Musicians Earplugs In The Orchestra

For years, rock musicians have been talking openly about their exposure to loud music and ear protection. Recently this issue has been raised once again, this time in relation to classical musicians. Studies reveal that the average noise level in the orchestra during certain pieces of music is just below the level of a pneumatic drill and the upper permitted exposure level of the European noise-at-work regulations. Whilst many conductors are reconsidering the definition of ‘fortissimo’, performers are encouraged to wear purpose-built musicians earplugs both during rehearsals and performances.

Classical musicians have been unwilling to embrace the opinion that their profession can cause hearing loss, though the latest research has revealed that to be the case. Some of them believe they won’t be able to play at the same level if they use earplugs. At the same time, orchestra directors have to observe the noise regulations which were initially written for factory and construction site workers who are exposed to the noise coming from external sources. The fact that musicians produce the noise themselves doesn’t diminish the risk of them developing hearing impairments. Even those who have many years’ experience under their belt say their ears start ringing when a very loud piece is being played. Musicians earplugs still remain a common means of protection in such cases.

Unlike factory workers, classical musicians are exposed to different noise levels. This depends on their instruments, their orchestral seats, concert halls they are performing in and the fluctuations of the piece they are playing. Specially designed decibel-measuring devices are used by the UK’s big orchestras to see which musicians are exposed to most of the noise and when. The management of the Royal Opera House has devised a computer program that measures individual weekly noise exposure based on the musician’s schedule and pieces they play. Those who are at risk are asked to wear musicians earplugswhen very loud passages are played.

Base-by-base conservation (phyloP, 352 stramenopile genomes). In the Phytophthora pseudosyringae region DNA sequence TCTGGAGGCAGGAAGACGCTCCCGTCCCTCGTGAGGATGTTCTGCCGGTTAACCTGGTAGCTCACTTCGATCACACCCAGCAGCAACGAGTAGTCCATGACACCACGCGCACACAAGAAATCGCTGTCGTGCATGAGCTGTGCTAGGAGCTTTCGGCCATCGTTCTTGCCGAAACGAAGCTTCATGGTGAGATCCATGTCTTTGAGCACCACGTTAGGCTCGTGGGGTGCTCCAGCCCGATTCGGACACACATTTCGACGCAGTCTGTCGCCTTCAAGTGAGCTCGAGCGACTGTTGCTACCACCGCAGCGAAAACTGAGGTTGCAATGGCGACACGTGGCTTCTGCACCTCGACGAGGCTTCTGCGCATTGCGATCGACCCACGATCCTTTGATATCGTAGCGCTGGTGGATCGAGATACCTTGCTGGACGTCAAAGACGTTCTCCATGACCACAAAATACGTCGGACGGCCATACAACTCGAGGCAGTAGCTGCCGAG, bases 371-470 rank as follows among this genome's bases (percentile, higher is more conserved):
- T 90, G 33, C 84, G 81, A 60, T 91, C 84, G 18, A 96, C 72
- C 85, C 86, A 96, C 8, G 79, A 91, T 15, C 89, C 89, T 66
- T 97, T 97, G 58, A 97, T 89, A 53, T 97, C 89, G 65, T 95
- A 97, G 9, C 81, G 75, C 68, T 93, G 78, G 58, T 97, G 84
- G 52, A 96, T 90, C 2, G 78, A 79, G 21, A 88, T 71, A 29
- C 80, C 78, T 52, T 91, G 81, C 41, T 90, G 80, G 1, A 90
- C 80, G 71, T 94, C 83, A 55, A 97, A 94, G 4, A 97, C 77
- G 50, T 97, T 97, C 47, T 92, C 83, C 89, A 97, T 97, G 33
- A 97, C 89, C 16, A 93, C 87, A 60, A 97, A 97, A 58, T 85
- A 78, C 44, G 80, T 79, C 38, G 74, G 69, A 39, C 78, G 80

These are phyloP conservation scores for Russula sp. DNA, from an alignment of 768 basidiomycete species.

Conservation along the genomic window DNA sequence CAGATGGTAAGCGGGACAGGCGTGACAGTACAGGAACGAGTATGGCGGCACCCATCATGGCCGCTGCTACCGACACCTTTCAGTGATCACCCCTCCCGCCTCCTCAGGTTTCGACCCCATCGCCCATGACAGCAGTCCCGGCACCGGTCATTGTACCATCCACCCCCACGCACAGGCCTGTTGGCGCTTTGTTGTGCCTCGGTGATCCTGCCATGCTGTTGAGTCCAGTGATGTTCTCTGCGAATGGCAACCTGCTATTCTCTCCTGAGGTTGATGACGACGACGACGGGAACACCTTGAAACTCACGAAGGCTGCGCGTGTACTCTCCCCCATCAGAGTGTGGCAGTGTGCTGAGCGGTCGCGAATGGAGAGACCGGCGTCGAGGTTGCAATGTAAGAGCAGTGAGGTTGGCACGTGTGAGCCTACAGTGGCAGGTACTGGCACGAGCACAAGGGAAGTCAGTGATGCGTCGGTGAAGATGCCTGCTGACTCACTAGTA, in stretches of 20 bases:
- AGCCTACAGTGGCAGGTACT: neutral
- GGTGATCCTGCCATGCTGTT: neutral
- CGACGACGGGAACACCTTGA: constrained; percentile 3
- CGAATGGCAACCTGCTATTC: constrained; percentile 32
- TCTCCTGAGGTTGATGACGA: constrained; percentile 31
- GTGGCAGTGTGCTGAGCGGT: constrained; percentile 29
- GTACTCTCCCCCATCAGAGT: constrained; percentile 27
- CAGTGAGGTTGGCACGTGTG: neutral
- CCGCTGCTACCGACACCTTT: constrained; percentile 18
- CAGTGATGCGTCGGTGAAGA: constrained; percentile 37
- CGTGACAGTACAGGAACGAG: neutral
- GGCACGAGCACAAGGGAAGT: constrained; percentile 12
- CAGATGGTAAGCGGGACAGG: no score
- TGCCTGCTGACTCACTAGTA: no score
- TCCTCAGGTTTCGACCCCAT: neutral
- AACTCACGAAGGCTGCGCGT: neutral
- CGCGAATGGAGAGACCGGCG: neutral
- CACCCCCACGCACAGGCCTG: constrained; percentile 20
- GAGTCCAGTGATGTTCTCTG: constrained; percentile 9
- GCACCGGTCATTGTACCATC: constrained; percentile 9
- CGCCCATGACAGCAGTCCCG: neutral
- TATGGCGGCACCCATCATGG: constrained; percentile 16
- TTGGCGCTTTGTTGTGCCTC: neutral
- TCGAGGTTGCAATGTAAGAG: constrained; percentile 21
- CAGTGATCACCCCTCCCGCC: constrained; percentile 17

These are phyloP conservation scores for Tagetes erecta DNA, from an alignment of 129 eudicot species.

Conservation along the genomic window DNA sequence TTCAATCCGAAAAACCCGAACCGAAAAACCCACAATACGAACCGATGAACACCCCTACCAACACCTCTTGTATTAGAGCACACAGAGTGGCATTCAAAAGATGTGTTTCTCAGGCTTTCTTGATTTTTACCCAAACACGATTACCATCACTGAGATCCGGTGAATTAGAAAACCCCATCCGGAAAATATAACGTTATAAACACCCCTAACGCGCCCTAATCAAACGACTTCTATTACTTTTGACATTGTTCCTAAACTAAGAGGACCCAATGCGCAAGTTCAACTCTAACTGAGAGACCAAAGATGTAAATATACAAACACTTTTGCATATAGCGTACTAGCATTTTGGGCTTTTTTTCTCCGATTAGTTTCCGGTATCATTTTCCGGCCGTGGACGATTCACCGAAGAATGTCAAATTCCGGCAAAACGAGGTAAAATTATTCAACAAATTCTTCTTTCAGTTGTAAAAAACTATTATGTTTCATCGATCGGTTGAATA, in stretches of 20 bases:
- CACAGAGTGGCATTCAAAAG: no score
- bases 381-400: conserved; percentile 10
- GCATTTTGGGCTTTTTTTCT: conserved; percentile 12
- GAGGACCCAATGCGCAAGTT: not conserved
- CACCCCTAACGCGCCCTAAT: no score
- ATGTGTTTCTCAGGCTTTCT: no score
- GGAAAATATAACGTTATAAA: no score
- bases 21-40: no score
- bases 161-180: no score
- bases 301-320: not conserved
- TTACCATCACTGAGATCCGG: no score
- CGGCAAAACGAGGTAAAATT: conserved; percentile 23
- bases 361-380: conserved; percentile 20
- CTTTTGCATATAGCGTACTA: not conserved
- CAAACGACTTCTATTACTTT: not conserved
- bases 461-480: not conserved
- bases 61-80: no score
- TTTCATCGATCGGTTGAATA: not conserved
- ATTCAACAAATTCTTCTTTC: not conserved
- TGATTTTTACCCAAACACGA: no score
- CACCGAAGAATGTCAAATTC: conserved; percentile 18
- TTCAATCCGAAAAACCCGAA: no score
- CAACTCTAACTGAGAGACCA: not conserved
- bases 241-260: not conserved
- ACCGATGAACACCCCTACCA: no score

Many orchestras are also investing in noise-absorbing panels and putting them at strategic places. Brass and percussion musicians and those who sit near them in the orchestra are usually subject to greater noise exposure. During the loudest parts in rehearsal they are often asked to play more softly and protect the ears with high-technology musicians earplugs. Spacing out and rotating performers in and out of noisy seats is also used to reduce their exposure to potentially damaging noise during rehearsals. Some companies are examining their repertoires to replace loud symphonies with quieter ones. Composers and conductors have been asked to keep the noise issue in mind and cut the number of loud bars to a minimum where possible.

A person starts developing hearing damage when exposed to the noise of 85-90 decibels. The noise in front of speakers at a rock concert reaches as many as 120 decibels and the average level in the orchestra is over 97 decibels when a loud piece is played. Like rock stars, classical musicians run the risk of developing hearing impairment due to consistent exposure to unsafe noise levels. Companies are now installing noise-absorbing screens, reconsidering their repertoires, spacing out musicians in rehearsal and buying high-tech earplugs for performers. Something needs to change.

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